I interviewed Tony O’Driscoll, professor and research fellow at Duke University’s Fuqua School of Business and Pratt School of Engineering, on the possibilities for combining humanity and technology. He told the story of AlphaGo, the first computer to beat a professional human player at the abstract strategy board game Go.
The machine played against itself for about an hour, learning the rules and strategies that humans have practiced and studied for 4,000 years. In the game, the machine intelligence made a move – fully legal and within the boundaries of the rules – that no human had ever conceived of, thus winning the game. According to O’Driscoll, instead of turning our backs on the technology, we’ll learn to leverage its capabilities and affordances to do things we previously thought impossible.
Another thought leader rewriting the human vs. machine story is Michael Schrage, from MIT Sloan School’s Initiative on the Digital Economy. He says we’ll never fully trust AI to tell us what to do. Instead, we’ll learn to lean on machines as recommendation engines that offer suggestions based on our data and the history of our past choices. We do this already, using our phones to suggest a restaurant for dinner tonight.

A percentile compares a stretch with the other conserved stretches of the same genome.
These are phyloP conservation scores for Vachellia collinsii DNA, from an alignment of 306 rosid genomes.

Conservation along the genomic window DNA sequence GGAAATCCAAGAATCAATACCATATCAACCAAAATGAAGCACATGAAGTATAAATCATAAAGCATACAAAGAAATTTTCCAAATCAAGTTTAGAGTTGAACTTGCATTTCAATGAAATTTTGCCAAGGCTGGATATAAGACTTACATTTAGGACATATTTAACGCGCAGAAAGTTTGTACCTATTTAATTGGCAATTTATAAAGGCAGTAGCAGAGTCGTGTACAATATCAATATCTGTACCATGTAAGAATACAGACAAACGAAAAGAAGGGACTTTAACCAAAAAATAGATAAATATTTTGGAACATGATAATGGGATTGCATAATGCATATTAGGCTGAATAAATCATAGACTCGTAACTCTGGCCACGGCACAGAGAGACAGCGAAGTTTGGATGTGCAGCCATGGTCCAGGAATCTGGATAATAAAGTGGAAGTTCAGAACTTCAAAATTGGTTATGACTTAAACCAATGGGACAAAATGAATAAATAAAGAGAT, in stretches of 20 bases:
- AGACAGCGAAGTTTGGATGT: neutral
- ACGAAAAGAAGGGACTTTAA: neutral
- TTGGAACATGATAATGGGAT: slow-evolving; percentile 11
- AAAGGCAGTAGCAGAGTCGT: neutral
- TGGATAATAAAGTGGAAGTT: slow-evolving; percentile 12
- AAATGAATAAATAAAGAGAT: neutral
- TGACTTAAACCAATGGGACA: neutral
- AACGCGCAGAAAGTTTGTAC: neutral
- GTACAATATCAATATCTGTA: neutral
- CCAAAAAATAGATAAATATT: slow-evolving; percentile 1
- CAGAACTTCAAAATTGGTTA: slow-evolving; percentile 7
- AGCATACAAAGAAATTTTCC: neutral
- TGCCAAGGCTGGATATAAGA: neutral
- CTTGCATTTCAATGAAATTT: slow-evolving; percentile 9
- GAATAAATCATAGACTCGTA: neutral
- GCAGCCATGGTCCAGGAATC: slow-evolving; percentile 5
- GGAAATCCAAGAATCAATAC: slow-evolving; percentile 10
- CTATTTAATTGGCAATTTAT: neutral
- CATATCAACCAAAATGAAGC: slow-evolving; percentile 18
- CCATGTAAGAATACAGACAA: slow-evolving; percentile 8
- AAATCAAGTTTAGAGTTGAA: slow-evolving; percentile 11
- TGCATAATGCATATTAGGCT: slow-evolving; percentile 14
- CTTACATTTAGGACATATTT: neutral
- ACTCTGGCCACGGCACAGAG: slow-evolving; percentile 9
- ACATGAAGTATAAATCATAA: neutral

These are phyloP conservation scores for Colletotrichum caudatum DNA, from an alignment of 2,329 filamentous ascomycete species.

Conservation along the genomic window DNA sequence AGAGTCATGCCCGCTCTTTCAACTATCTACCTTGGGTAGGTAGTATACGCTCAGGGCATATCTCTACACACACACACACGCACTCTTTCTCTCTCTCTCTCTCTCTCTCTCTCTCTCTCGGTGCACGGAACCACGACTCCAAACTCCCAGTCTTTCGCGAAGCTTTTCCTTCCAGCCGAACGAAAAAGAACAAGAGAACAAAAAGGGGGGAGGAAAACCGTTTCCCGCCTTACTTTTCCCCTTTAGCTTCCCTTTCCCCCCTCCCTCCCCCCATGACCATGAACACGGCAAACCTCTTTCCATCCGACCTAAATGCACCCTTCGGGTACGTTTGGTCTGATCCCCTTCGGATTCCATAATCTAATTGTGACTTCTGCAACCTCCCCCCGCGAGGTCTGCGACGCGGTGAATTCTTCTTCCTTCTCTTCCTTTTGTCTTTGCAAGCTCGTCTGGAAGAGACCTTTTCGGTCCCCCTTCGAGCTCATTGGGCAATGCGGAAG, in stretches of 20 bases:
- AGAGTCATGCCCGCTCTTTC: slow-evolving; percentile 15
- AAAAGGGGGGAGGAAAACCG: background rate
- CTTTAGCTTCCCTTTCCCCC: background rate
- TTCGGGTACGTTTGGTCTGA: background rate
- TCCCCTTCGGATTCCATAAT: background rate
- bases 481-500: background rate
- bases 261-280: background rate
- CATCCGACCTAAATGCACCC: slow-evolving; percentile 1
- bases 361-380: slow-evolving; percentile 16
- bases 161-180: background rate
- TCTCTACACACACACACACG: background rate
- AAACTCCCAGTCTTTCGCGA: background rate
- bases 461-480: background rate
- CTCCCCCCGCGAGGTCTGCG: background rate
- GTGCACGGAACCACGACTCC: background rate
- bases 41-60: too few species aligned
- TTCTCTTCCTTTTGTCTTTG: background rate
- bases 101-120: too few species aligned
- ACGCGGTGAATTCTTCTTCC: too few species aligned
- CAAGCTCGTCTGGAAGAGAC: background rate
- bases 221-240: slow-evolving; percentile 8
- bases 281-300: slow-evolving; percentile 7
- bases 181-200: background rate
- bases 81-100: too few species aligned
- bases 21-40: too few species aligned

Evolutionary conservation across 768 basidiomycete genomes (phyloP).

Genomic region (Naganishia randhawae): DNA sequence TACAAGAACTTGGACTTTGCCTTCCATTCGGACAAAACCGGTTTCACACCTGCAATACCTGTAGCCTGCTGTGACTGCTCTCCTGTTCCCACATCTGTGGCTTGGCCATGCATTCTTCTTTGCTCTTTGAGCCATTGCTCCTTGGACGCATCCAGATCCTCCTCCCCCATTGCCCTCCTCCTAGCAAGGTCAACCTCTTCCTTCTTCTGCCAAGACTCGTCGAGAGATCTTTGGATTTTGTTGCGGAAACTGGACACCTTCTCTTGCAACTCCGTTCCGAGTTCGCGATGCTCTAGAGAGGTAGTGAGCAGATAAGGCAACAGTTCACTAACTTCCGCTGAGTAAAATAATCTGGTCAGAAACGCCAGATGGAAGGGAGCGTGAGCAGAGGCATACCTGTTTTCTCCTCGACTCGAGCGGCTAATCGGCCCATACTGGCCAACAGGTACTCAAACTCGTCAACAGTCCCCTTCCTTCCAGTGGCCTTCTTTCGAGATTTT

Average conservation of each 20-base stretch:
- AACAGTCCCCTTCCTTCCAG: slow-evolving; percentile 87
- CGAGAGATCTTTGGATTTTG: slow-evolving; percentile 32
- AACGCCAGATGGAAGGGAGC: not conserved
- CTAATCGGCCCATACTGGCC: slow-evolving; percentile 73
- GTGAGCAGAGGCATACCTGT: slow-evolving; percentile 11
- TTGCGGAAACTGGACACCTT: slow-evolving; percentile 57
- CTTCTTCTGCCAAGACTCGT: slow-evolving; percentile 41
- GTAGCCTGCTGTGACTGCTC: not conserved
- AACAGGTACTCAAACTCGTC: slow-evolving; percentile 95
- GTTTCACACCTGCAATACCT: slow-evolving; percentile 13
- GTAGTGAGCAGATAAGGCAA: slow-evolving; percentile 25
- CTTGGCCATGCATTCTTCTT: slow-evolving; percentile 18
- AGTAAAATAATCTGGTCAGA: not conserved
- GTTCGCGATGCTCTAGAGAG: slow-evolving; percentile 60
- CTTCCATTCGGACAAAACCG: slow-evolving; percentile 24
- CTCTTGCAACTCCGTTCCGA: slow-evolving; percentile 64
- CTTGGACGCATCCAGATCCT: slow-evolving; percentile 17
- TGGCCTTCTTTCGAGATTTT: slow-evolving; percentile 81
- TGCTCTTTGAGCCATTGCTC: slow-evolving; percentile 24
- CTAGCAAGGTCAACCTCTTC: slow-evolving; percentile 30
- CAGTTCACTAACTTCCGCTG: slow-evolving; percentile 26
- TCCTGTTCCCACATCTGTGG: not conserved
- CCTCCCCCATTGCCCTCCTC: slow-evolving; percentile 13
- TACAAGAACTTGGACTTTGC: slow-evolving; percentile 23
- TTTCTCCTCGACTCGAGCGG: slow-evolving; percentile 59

But Schrage’s view accounts for increased complexity, for the multiple versions of ourselves — where I eat with my family might not be where I host a business dinner, which may not be where I grab a quick bite by myself, for example. AI and machine learning-fueled recommendation engines will have an understanding of these different characteristics of who we are, and even more who we want to become.
Proximity’s digital technologies will not be limited to manufacturing and delivering products and services. They will infiltrate every walk of life, as we are realizing through the expanding use of ChatGPT and other generative AI technologies.
For fun and the purpose of this article, I checked with the software for advice on parenting a teenager. Here’s what I learned:
- Encourage open and honest communication: Luckily, my son was honest with my wife and me about using AI technology to complete the assignment.